30 Years Ago: ‘Defenders of the Faith’ Released
Perhaps the definitive Judas Priest offering of the ’80s, ‘Defenders of the Faith,’ their ninth studio album, was released on Jan. 4, 1983.
Yes, several other Judas Priest LPs of the decade obviously out-performed it, both in terms of press and raw sales figures. But considering the events, before and after, ‘Defenders of the Faith’ now feels like something of a creative dividing line in the band’s career — primarily for the ‘80s, yet also relevant to their long slog through the trenches in the ‘70s.
Indeed, to older fans who had been following the band since those earliest days of ‘Rock a Rolla’ (1974) or ‘Sad Wings of Destiny’ (1976), the then-new album’s Doug Johnson-designed cover art, featuring a colorful, transformer-like beast/tank/thing that the band decided to baptized as the “Metallian,” must have seemed a little childish, or even hokey.
But to younger, pre-teen fans who were just discovering the band — not to mention heavy metal in general — the creature described on the rear album sleeve as “Rising from darkness where Hell hath no mercy and the screams for vengeance echo on forever” effectively captured their attention, and then fired up their imaginations, as intended.
And, no matter where you stood as a fan, the next bit of text stating that “Only those who keep the faith shall escape the wrath of the Metallian… Master of all metal” ultimately connected the title of ‘Defenders of the Faith’ to Judas Priest’s career-long commitment to heavy metal.
After all and lest we forget, it was Priest alone among their original ‘70s brethren who showed enough courage to actually own their association with the “heavy metal” tag, while everyone from Led Zeppelin to AC/DC and even Black Sabbath consistently refuted it, in a futile attempt to pacify critics of the music.
Not so the members of Judas Priest, who, after building from strength to strength throughout that first decade, saw their faith vindicated when 1982’s hit-laden, yet resiliently steel-plated, ‘Screaming for Vengeance’ conquered America. The record’s success convinced them to stay the course, musically speaking, when time came to record its follow-up in late-’83.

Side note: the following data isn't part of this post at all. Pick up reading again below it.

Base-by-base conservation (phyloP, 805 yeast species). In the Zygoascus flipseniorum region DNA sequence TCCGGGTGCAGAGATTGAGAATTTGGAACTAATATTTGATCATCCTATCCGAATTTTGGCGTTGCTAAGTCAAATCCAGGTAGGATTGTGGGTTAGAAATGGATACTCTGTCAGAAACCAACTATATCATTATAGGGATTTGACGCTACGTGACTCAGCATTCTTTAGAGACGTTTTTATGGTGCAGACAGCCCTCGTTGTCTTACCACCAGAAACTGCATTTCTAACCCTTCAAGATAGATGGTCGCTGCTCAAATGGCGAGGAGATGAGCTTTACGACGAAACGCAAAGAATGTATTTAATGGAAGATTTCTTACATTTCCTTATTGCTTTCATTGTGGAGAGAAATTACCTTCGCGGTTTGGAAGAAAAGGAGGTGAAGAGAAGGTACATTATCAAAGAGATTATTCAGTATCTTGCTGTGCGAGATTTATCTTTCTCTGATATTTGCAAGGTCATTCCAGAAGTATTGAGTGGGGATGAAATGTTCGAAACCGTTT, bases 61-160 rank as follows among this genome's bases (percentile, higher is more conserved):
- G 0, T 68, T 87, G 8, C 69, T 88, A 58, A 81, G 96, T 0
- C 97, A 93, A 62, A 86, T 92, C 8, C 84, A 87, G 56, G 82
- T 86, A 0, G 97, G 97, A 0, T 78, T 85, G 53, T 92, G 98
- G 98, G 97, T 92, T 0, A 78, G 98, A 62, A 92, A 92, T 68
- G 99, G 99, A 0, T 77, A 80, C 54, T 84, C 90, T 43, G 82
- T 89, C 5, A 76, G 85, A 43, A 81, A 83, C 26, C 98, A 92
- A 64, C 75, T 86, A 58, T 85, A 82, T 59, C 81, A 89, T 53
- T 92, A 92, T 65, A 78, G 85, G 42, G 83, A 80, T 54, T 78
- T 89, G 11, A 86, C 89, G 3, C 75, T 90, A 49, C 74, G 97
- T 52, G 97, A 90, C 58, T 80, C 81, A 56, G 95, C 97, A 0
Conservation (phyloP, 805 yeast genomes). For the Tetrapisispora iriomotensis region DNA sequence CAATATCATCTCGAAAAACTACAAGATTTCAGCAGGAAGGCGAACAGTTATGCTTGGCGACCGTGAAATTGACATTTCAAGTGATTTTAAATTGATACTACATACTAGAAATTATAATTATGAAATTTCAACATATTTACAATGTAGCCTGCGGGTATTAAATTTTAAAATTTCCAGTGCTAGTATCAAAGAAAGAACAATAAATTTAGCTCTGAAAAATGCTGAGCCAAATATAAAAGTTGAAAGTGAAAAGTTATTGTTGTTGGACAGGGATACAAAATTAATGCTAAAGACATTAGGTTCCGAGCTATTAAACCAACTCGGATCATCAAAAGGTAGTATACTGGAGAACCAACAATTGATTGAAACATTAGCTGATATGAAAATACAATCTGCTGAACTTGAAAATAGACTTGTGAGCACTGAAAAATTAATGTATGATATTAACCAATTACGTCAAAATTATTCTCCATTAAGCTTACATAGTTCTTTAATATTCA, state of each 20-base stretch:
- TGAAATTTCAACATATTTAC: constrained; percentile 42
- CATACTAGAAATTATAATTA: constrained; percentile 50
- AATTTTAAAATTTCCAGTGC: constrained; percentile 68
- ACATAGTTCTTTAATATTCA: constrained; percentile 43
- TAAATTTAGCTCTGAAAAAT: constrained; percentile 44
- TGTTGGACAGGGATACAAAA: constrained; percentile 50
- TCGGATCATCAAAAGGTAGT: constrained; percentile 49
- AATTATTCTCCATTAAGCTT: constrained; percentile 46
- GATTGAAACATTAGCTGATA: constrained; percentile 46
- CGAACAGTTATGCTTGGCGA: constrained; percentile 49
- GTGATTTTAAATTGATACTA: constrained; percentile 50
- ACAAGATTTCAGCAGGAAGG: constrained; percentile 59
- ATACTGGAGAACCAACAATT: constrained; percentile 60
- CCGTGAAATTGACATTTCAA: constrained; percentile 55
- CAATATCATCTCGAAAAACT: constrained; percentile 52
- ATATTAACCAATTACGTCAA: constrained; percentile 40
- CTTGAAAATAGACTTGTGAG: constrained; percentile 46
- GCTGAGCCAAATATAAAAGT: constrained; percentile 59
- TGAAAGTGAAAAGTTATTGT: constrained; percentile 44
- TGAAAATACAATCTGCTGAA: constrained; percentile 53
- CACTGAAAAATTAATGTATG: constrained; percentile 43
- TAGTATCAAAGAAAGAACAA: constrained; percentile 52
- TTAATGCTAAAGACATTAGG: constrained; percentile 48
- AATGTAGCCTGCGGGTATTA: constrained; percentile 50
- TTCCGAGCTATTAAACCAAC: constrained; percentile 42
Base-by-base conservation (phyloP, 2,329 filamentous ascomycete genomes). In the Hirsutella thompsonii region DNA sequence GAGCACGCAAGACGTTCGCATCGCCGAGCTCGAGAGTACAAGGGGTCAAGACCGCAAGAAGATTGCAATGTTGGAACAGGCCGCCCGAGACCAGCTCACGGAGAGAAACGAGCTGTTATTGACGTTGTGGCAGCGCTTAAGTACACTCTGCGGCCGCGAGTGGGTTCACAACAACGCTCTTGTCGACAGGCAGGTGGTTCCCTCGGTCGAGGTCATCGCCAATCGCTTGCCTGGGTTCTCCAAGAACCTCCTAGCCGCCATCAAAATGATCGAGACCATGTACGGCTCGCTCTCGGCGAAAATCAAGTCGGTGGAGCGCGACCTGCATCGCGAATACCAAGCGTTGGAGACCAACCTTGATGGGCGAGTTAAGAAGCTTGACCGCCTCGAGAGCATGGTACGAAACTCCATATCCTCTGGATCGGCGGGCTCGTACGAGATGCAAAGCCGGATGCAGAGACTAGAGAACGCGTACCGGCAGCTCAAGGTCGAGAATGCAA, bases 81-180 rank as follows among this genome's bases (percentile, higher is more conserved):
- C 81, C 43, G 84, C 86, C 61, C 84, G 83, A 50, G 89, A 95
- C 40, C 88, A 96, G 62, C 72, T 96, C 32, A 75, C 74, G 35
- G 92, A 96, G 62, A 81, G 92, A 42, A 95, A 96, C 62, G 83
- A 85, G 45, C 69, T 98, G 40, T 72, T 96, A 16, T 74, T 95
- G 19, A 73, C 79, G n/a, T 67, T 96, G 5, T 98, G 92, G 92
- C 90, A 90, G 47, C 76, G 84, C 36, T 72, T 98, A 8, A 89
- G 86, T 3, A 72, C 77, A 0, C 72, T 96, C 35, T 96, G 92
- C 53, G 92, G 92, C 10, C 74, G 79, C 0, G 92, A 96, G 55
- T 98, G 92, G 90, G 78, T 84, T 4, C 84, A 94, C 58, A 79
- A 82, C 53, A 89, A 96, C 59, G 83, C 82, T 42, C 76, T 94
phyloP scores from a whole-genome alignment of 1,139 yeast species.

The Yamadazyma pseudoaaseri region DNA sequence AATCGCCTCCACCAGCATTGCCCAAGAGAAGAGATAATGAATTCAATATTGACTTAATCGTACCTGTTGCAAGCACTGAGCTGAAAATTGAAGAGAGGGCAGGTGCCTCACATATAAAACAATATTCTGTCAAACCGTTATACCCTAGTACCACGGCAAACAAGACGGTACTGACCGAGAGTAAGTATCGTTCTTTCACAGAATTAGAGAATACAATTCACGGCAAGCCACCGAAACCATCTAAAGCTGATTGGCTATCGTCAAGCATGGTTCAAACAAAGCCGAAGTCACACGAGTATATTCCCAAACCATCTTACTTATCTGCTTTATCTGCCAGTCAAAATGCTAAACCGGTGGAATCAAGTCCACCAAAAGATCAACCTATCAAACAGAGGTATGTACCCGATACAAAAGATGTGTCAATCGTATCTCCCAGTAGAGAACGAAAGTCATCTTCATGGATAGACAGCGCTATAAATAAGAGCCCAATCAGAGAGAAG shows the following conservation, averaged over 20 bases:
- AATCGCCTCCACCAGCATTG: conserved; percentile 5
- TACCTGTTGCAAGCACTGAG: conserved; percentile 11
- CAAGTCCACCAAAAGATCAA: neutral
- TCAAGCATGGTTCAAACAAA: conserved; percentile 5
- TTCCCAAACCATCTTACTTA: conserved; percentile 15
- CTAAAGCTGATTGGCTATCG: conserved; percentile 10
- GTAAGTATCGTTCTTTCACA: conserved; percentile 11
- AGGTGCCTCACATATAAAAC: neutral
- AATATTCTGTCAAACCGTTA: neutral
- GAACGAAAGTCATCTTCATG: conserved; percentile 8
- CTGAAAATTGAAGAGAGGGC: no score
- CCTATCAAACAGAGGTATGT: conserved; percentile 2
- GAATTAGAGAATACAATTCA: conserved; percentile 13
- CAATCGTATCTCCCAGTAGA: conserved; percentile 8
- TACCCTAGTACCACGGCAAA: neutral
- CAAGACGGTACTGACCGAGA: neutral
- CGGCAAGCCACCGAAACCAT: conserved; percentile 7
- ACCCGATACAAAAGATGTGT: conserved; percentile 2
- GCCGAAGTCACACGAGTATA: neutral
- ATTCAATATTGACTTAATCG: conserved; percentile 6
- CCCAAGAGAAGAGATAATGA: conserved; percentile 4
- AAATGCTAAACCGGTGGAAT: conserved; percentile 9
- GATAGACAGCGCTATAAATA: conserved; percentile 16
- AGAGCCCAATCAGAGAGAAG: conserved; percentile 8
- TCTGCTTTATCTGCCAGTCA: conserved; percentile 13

This is why ‘Defenders of the Faith’ turned out the way it did: a musical and thematic celebration of heavy metal at its most unblemished, from start (signaled by Glenn Tipton and KK Downing’s dueling buzz-saw guitars behind raging opener, ‘Freewheel Burning’) to end (announced by the title cut’s slow-marching, anthemic majesty).
In between, metallic stalwarts like the ominous ‘Love Bites,’ the sexually charged ‘Eat Me Alive’ and the absolutely devastating ‘The Sentinel’ (featuring perhaps the ultimate exchange of Tipton/Downing leads) reliably delivered the goods (if you’ll forgive the pun) behind Rob Halford’s banshee screams, and on top of the bulldozing Ian Hill/Dave Holland rhythm section.
And, though no chart-burning follow-up to ‘You’ve Got Another Thing Comin’,’ was forth-coming, it’s no exaggeration to suggest that ‘Defenders’ offered an overall more consistent selection of songs (see the irrepressible ‘Jawbreaker,’ the inspiring ‘Rock Hard, Ride Free,’ and the catchy Bob Halligan, Jr contribution ‘Some Heads are Gonna Roll’) than even its legendary predecessor.
Finally, ‘Defenders of the Faith’ ironically marked the end (or at least a temporary weakening) of Judas Priest’s heretofore staunch and unbending defense of the heavy metal faith, once the drastic sonic changes introduced by its immediate follow-up, ‘Turbo,’ were revealed.
Still incapable of writing flimsy cock rock songs or power ballads to suit the marketplace, Priest instead embraced synth-guitars, transforming that 1986 LP into a disco-metal amalgam that, once again, played into current trends and sold millions of copies, but to this day rankles the memories of most of their true-blooded metal fans.
You know the ones: the ‘Defenders of the Faith,’ whose belief would duly be rewarded, in time, when Priest roared back to full metallic strength with 1990’s ‘Painkiller’ and other future albums.